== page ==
It took me ten years of contemplation to realize all this. 

2.      Why is the Bengali Krittibasi Ramayan from the fifteenth century your favourite? What are the elements in it that stand out for you as exceptional?

The Krittibasi Ramayan is much more interested in Sita’s inner life and gives us more of her thoughts than Valmiki. It portrays little intimate moments in her life.  It portrays Ravan as a more nuanced character. It also doesn’t shy away from depicting disquieting scenes like the mutilation of Surpanakha in a way that makes us question the act. I was attracted to all these things. 

3.      Did your crafting of your women protagonists drain or enrich you as the case maybe in understanding the character of Sita better?

The immediate writing is draining because it is so consuming. But ultimately, understanding my characters always enriches me. Certainly this is true of Sita’s character.

4.      Sita is beloved to many. Hindus consider her to be the epitome of an ideal woman.  As a result did the creation of her character for The Forests of Enchantment become a tough negotiating act for you? How do you retell a story that has been told for centuries and yet make it so much your own?

Yes, exactly these reasons made this a challenging book to write. As I read and re-read the Ramayana, I felt that we haven’t understood Sita properly. We’ve interpreted her actions in the way that patriarchy finds most useful. I tried to make the story my own by examining–and feeling–Sita’s motives. One simple instance: when she “follows” Ram to the forest, she is generally judged to be a “pativrata” who follows her husband wherever he might go. But really, when you look at the scene in both Valmiki and Krittibas, she is going against what all her elders are asking/telling her to do. Ram, Kaushalya–everyone–says, please stay in the palace. She says, “No. I want to be by the side of my beloved. I want to live the same life, experience the same adventures. I love him and refuse to be parted from him.” It is an action of great agency and rather romantic. So, ultimately, Sita is also very human. Another example: The things she says to Lakshman when she thinks Ram is in danger when he goes after the golden deer! The way she accuses him of desiring her!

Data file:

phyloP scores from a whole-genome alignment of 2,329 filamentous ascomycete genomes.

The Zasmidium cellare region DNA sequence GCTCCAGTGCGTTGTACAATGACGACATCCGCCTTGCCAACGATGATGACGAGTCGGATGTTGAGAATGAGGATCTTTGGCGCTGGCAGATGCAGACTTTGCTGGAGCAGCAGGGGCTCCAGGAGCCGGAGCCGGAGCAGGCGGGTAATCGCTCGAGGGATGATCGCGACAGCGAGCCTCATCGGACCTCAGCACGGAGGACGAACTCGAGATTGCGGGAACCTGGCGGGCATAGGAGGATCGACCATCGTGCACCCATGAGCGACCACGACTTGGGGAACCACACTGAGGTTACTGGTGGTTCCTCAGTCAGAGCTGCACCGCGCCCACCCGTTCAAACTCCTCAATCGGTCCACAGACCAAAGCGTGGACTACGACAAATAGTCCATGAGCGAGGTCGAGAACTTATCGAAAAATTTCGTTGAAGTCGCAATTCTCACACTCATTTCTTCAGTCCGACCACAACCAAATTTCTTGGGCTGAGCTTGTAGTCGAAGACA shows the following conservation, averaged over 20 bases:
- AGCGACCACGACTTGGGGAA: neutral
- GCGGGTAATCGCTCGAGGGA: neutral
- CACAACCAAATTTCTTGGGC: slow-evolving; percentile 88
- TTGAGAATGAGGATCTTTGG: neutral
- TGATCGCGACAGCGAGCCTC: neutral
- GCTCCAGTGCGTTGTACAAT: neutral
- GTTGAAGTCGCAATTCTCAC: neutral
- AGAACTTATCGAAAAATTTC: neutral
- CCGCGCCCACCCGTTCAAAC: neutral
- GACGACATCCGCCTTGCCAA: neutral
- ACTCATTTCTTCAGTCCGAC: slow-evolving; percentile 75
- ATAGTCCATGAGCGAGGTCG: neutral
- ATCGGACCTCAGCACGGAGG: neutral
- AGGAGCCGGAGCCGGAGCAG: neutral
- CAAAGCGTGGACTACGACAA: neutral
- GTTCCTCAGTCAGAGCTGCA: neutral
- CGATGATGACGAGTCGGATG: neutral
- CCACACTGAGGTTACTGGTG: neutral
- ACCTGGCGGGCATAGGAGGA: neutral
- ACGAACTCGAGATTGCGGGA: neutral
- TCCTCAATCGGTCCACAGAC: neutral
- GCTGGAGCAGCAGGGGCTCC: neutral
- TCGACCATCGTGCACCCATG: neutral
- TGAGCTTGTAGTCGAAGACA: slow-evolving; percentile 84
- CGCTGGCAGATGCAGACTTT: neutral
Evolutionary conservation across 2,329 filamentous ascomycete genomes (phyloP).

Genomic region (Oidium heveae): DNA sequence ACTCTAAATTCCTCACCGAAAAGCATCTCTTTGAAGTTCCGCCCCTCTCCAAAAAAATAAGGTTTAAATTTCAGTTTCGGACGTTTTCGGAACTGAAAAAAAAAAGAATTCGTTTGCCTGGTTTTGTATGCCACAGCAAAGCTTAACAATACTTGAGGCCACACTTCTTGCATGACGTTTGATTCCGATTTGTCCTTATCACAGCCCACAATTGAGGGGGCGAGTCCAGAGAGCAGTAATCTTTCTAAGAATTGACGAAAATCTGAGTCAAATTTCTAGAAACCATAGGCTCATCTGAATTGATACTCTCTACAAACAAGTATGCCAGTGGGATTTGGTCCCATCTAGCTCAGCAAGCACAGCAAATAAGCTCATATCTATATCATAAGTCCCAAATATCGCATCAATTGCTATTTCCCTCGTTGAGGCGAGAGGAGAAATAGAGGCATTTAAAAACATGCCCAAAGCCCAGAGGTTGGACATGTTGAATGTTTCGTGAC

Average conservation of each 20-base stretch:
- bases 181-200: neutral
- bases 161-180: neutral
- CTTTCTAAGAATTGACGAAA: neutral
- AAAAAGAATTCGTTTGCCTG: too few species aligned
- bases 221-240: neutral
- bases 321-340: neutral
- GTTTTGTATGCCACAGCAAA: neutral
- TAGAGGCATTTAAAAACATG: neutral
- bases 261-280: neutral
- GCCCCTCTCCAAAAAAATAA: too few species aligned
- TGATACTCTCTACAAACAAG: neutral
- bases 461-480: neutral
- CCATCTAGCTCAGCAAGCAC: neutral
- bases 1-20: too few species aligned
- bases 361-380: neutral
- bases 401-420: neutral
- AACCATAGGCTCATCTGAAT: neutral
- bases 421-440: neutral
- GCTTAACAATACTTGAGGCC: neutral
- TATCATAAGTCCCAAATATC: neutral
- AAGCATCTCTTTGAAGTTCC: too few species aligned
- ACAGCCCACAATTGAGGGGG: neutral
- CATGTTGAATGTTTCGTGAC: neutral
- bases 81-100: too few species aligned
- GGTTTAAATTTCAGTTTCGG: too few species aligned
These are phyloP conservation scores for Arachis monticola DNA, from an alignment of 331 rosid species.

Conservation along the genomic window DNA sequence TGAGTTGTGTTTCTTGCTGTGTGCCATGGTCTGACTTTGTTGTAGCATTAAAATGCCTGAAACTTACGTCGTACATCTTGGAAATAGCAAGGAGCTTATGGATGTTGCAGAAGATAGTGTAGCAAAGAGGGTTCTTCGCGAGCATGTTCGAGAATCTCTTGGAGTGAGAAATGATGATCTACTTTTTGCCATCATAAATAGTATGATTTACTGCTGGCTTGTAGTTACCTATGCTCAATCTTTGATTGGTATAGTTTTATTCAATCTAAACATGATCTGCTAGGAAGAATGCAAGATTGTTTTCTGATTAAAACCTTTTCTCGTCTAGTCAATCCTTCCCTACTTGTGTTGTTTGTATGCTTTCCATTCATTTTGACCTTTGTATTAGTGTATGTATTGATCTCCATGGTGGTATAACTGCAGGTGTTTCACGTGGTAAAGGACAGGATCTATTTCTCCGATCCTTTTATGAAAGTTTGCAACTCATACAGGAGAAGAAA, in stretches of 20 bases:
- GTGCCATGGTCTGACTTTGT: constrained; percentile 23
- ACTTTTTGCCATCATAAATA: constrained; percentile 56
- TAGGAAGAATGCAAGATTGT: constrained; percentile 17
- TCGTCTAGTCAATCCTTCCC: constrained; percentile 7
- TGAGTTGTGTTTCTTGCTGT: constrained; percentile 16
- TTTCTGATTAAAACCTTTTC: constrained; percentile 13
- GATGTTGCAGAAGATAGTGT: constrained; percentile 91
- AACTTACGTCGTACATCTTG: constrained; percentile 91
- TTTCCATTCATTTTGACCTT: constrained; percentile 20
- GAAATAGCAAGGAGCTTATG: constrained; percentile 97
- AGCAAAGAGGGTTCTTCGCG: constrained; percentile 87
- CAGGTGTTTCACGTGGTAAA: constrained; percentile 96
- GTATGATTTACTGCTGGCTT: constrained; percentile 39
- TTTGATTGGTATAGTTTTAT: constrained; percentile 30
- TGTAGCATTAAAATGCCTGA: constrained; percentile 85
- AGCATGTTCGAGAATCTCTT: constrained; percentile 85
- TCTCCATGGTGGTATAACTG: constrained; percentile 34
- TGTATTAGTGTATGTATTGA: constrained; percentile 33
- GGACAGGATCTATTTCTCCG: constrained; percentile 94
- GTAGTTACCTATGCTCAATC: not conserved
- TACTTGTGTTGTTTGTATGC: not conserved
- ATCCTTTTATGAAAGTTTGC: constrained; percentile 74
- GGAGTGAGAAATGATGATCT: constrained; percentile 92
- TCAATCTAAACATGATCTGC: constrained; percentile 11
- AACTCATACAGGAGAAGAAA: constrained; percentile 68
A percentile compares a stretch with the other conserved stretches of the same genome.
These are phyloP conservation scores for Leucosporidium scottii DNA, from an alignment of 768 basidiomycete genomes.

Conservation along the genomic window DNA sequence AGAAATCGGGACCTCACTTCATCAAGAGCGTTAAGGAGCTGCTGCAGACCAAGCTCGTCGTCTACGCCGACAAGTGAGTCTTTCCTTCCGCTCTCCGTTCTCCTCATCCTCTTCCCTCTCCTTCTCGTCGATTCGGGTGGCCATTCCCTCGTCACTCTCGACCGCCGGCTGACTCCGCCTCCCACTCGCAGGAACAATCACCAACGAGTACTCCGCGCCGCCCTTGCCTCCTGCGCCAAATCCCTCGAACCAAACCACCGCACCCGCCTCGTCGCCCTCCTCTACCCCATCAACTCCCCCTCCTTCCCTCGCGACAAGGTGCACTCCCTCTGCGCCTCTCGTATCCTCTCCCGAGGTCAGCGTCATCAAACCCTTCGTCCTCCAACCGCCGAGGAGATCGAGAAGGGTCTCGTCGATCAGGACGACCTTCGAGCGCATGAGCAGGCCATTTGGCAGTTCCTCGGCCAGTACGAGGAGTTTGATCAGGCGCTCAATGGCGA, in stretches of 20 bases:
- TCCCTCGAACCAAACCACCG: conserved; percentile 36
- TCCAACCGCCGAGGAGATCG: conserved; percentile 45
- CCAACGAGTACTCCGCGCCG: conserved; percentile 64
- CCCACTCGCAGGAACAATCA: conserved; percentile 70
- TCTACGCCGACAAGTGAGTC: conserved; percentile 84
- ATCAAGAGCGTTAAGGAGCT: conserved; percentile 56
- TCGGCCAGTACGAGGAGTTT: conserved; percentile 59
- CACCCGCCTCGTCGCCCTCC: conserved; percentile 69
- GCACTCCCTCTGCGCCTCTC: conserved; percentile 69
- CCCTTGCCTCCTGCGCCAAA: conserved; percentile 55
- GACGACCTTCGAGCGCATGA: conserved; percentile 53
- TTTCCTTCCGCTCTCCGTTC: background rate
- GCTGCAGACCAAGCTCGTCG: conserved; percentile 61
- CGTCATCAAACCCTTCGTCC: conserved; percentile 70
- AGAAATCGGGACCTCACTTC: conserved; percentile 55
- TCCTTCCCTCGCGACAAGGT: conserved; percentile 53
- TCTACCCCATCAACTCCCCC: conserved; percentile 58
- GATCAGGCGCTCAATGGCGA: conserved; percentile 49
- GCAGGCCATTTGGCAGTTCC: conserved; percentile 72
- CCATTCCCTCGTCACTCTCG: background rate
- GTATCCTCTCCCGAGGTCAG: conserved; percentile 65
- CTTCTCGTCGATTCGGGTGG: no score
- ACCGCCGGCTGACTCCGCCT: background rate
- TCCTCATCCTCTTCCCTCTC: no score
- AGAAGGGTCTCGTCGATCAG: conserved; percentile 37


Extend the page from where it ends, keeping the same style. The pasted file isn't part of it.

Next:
5.      When do you stop reading past narratives and create your own?